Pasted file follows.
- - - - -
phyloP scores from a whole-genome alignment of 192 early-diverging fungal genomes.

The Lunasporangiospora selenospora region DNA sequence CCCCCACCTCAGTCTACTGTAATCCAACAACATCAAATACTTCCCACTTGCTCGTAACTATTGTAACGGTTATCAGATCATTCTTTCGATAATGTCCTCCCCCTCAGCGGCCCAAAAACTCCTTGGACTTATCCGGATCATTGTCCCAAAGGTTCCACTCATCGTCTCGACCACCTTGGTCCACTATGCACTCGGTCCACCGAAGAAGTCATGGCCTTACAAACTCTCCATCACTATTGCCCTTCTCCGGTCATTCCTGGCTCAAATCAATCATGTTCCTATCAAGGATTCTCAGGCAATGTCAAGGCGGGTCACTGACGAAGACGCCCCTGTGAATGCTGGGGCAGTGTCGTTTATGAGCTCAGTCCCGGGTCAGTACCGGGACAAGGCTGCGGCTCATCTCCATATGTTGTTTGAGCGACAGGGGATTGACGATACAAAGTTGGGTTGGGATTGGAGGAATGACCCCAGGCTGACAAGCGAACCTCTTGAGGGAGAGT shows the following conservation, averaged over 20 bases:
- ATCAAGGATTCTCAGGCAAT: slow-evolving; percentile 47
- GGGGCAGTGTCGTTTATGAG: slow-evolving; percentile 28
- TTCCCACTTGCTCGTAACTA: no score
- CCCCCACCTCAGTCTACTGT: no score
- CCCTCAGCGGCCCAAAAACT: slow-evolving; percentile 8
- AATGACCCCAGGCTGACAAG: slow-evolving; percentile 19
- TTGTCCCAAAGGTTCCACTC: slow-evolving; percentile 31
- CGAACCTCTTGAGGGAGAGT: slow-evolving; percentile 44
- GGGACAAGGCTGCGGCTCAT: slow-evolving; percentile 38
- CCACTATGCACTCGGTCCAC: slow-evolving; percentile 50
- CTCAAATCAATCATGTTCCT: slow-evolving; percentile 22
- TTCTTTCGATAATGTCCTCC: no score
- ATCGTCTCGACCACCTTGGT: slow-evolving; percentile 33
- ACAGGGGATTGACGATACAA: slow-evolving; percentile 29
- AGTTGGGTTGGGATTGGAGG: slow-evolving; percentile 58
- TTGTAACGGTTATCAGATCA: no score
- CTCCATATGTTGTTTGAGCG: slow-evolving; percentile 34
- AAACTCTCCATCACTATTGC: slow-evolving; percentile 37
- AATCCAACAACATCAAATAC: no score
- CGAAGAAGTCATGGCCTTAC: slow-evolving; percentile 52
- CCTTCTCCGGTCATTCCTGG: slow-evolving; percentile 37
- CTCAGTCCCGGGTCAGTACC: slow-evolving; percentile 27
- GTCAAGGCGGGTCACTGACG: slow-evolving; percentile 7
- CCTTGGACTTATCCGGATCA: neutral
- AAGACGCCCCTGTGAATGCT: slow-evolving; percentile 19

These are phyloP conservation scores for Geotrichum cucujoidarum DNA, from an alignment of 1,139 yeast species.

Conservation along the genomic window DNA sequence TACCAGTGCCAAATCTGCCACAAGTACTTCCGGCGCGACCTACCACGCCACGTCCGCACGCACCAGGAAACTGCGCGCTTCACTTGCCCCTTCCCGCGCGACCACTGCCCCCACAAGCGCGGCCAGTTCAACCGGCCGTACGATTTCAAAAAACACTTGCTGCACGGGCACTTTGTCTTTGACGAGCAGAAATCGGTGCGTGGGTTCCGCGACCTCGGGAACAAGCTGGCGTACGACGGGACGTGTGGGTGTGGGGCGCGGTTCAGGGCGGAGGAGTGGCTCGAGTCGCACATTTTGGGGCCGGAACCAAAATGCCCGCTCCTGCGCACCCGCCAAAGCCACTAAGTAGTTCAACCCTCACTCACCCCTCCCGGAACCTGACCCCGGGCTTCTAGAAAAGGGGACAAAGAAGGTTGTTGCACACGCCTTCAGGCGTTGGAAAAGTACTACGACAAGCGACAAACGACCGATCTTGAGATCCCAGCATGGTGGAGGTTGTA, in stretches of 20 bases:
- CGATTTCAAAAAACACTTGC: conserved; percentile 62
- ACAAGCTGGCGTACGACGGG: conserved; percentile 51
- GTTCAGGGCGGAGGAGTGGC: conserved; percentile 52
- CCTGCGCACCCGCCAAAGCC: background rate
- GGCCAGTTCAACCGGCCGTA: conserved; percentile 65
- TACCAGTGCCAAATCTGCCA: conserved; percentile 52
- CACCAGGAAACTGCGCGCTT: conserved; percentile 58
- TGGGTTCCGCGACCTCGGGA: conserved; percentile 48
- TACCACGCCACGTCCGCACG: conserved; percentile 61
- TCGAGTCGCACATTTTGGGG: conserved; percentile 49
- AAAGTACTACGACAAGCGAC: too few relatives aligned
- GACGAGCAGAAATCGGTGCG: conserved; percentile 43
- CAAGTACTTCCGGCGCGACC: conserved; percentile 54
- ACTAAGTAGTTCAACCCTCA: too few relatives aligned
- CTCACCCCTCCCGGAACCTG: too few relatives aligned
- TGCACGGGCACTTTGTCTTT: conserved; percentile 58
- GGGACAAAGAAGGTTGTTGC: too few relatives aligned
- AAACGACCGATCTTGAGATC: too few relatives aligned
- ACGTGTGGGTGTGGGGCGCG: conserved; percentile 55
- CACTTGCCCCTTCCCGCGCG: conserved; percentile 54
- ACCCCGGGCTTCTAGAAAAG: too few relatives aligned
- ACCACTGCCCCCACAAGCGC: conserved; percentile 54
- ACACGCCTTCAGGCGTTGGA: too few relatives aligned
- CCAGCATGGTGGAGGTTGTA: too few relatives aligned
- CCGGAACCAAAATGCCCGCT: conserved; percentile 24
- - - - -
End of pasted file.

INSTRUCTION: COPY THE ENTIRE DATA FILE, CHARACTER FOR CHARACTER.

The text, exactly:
phyloP scores from a whole-genome alignment of 192 early-diverging fungal genomes.

The Lunasporangiospora selenospora region DNA sequence CCCCCACCTCAGTCTACTGTAATCCAACAACATCAAATACTTCCCACTTGCTCGTAACTATTGTAACGGTTATCAGATCATTCTTTCGATAATGTCCTCCCCCTCAGCGGCCCAAAAACTCCTTGGACTTATCCGGATCATTGTCCCAAAGGTTCCACTCATCGTCTCGACCACCTTGGTCCACTATGCACTCGGTCCACCGAAGAAGTCATGGCCTTACAAACTCTCCATCACTATTGCCCTTCTCCGGTCATTCCTGGCTCAAATCAATCATGTTCCTATCAAGGATTCTCAGGCAATGTCAAGGCGGGTCACTGACGAAGACGCCCCTGTGAATGCTGGGGCAGTGTCGTTTATGAGCTCAGTCCCGGGTCAGTACCGGGACAAGGCTGCGGCTCATCTCCATATGTTGTTTGAGCGACAGGGGATTGACGATACAAAGTTGGGTTGGGATTGGAGGAATGACCCCAGGCTGACAAGCGAACCTCTTGAGGGAGAGT shows the following conservation, averaged over 20 bases:
- ATCAAGGATTCTCAGGCAAT: slow-evolving; percentile 47
- GGGGCAGTGTCGTTTATGAG: slow-evolving; percentile 28
- TTCCCACTTGCTCGTAACTA: no score
- CCCCCACCTCAGTCTACTGT: no score
- CCCTCAGCGGCCCAAAAACT: slow-evolving; percentile 8
- AATGACCCCAGGCTGACAAG: slow-evolving; percentile 19
- TTGTCCCAAAGGTTCCACTC: slow-evolving; percentile 31
- CGAACCTCTTGAGGGAGAGT: slow-evolving; percentile 44
- GGGACAAGGCTGCGGCTCAT: slow-evolving; percentile 38
- CCACTATGCACTCGGTCCAC: slow-evolving; percentile 50
- CTCAAATCAATCATGTTCCT: slow-evolving; percentile 22
- TTCTTTCGATAATGTCCTCC: no score
- ATCGTCTCGACCACCTTGGT: slow-evolving; percentile 33
- ACAGGGGATTGACGATACAA: slow-evolving; percentile 29
- AGTTGGGTTGGGATTGGAGG: slow-evolving; percentile 58
- TTGTAACGGTTATCAGATCA: no score
- CTCCATATGTTGTTTGAGCG: slow-evolving; percentile 34
- AAACTCTCCATCACTATTGC: slow-evolving; percentile 37
- AATCCAACAACATCAAATAC: no score
- CGAAGAAGTCATGGCCTTAC: slow-evolving; percentile 52
- CCTTCTCCGGTCATTCCTGG: slow-evolving; percentile 37
- CTCAGTCCCGGGTCAGTACC: slow-evolving; percentile 27
- GTCAAGGCGGGTCACTGACG: slow-evolving; percentile 7
- CCTTGGACTTATCCGGATCA: neutral
- AAGACGCCCCTGTGAATGCT: slow-evolving; percentile 19

These are phyloP conservation scores for Geotrichum cucujoidarum DNA, from an alignment of 1,139 yeast species.

Conservation along the genomic window DNA sequence TACCAGTGCCAAATCTGCCACAAGTACTTCCGGCGCGACCTACCACGCCACGTCCGCACGCACCAGGAAACTGCGCGCTTCACTTGCCCCTTCCCGCGCGACCACTGCCCCCACAAGCGCGGCCAGTTCAACCGGCCGTACGATTTCAAAAAACACTTGCTGCACGGGCACTTTGTCTTTGACGAGCAGAAATCGGTGCGTGGGTTCCGCGACCTCGGGAACAAGCTGGCGTACGACGGGACGTGTGGGTGTGGGGCGCGGTTCAGGGCGGAGGAGTGGCTCGAGTCGCACATTTTGGGGCCGGAACCAAAATGCCCGCTCCTGCGCACCCGCCAAAGCCACTAAGTAGTTCAACCCTCACTCACCCCTCCCGGAACCTGACCCCGGGCTTCTAGAAAAGGGGACAAAGAAGGTTGTTGCACACGCCTTCAGGCGTTGGAAAAGTACTACGACAAGCGACAAACGACCGATCTTGAGATCCCAGCATGGTGGAGGTTGTA, in stretches of 20 bases:
- CGATTTCAAAAAACACTTGC: conserved; percentile 62
- ACAAGCTGGCGTACGACGGG: conserved; percentile 51
- GTTCAGGGCGGAGGAGTGGC: conserved; percentile 52
- CCTGCGCACCCGCCAAAGCC: background rate
- GGCCAGTTCAACCGGCCGTA: conserved; percentile 65
- TACCAGTGCCAAATCTGCCA: conserved; percentile 52
- CACCAGGAAACTGCGCGCTT: conserved; percentile 58
- TGGGTTCCGCGACCTCGGGA: conserved; percentile 48
- TACCACGCCACGTCCGCACG: conserved; percentile 61
- TCGAGTCGCACATTTTGGGG: conserved; percentile 49
- AAAGTACTACGACAAGCGAC: too few relatives aligned
- GACGAGCAGAAATCGGTGCG: conserved; percentile 43
- CAAGTACTTCCGGCGCGACC: conserved; percentile 54
- ACTAAGTAGTTCAACCCTCA: too few relatives aligned
- CTCACCCCTCCCGGAACCTG: too few relatives aligned
- TGCACGGGCACTTTGTCTTT: conserved; percentile 58
- GGGACAAAGAAGGTTGTTGC: too few relatives aligned
- AAACGACCGATCTTGAGATC: too few relatives aligned
- ACGTGTGGGTGTGGGGCGCG: conserved; percentile 55
- CACTTGCCCCTTCCCGCGCG: conserved; percentile 54
- ACCCCGGGCTTCTAGAAAAG: too few relatives aligned
- ACCACTGCCCCCACAAGCGC: conserved; percentile 54
- ACACGCCTTCAGGCGTTGGA: too few relatives aligned
- CCAGCATGGTGGAGGTTGTA: too few relatives aligned
- CCGGAACCAAAATGCCCGCT: conserved; percentile 24